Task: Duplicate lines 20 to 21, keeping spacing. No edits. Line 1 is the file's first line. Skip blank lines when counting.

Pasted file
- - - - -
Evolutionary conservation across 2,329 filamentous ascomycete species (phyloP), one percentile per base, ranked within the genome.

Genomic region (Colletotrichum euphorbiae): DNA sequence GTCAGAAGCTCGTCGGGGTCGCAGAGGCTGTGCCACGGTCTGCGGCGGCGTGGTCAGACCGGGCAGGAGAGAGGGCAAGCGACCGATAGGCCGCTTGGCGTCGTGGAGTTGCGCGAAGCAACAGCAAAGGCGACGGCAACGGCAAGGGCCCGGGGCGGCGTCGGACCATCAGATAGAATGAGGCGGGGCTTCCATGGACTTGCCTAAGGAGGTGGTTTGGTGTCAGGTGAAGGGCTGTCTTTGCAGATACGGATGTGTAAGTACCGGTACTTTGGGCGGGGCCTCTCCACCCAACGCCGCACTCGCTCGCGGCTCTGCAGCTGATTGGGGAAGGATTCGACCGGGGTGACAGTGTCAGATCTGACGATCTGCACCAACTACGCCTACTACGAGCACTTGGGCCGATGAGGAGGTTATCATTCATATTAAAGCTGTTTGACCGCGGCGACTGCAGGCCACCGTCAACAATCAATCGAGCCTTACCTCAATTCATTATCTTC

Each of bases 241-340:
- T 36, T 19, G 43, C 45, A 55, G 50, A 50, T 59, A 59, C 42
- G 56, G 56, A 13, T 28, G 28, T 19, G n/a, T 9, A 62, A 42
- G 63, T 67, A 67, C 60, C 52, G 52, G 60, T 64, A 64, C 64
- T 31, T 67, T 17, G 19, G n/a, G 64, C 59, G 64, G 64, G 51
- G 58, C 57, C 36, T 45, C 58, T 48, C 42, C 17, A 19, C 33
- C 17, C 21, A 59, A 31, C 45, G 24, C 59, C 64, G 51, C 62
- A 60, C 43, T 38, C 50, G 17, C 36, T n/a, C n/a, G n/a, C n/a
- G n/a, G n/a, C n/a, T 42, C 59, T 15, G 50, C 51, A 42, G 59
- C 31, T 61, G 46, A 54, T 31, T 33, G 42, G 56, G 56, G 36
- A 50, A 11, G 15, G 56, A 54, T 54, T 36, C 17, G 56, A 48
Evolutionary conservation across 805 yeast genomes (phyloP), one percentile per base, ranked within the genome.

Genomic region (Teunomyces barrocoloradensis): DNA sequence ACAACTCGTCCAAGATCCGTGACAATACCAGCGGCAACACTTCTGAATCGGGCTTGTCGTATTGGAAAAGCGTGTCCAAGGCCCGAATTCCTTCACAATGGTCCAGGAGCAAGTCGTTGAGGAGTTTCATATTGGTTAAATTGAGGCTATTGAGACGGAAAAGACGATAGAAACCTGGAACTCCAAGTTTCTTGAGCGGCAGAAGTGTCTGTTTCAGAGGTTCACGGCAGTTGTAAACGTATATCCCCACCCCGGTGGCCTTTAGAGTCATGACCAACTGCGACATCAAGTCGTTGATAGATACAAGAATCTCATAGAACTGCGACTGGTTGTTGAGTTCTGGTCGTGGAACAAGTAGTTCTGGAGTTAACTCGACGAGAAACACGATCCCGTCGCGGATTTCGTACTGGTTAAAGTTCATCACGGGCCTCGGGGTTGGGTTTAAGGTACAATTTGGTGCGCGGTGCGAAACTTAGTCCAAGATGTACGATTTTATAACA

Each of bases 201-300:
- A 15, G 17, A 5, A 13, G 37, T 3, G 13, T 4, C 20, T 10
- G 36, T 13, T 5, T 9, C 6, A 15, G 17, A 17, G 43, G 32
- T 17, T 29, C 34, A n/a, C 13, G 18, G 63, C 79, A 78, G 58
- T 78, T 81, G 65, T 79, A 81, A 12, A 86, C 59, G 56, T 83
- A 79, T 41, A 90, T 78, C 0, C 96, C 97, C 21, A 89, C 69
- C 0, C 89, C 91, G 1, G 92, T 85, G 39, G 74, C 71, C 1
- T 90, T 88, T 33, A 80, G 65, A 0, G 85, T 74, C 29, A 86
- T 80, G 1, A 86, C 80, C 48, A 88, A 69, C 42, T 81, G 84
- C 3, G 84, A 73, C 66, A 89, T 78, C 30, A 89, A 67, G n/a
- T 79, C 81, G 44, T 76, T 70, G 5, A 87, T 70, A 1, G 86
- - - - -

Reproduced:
- T 78, T 81, G 65, T 79, A 81, A 12, A 86, C 59, G 56, T 83
- A 79, T 41, A 90, T 78, C 0, C 96, C 97, C 21, A 89, C 69